The space sector owes a lot to science. Much of the space technology that is needed to make a satellite mission successful is the result of scientific research. Conversely, science owes a lot to the space sector. Stronger still: in the early years, scientists were the driving force behind space activities. This was in part due to human curiosity. People wanted to explore the universe and find out what our place is within it.
A lot of space research can be carried out with observations from the Earth. However, some questions can be answered better with the help of observations from space. Space instruments can map the universe without the disruptive influence of the Earth's atmosphere. Satellite missions and space probes explore planets and other heavenly bodies in our solar system. Space missions provide unique insights into our cosmic back garden and the endless universe beyond it.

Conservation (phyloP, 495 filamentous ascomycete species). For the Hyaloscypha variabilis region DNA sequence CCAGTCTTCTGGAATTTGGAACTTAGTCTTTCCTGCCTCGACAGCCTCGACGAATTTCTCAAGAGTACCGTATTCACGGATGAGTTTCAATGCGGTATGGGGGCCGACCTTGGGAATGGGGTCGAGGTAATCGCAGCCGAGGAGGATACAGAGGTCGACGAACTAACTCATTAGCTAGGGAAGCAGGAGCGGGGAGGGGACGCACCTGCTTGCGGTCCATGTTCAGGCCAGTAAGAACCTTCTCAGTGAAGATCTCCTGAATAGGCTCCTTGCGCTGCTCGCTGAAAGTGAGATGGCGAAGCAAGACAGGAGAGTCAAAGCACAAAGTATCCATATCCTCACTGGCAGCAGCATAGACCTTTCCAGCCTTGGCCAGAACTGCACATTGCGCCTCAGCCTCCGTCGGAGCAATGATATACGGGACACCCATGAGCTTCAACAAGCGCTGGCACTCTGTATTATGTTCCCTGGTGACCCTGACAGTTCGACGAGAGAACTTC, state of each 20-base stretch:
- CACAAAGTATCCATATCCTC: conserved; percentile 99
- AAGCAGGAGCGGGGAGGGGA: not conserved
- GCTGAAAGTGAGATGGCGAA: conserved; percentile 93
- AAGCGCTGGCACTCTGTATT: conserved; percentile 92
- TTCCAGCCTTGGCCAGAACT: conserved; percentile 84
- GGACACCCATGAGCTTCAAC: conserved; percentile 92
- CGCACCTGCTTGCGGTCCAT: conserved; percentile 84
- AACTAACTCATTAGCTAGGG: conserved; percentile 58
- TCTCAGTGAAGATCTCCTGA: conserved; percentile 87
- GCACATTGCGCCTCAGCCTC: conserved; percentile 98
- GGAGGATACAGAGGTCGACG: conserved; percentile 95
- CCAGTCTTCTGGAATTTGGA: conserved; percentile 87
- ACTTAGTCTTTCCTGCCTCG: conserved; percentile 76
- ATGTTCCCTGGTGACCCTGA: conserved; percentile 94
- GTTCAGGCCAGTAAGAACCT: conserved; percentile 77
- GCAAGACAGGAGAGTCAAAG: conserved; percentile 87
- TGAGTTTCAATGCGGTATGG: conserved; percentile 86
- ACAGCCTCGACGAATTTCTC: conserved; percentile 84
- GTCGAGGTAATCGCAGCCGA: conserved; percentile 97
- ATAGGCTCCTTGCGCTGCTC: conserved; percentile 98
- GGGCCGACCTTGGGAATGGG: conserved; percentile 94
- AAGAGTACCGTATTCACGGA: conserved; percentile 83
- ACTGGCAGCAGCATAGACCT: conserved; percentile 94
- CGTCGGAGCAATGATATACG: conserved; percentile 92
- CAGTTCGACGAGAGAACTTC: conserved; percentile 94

By focusing satellite instruments on the Earth instead, scientists can produce detailed maps of our vulnerable world. We are learning more and more about the ‘system Earth’ and the consequences of human actions for our delicate planet.
The space sector and science have always had close ties with each other. NSO brings the government, knowledge institutions and industry together with the aim of facilitating space research and its benefits for society. The priorities of scientific space research are established by the Dutch Ministry of Education, Culture and Science and the Netherlands Organisation for Scientific Research (NWO) based on the advice from the scientific community.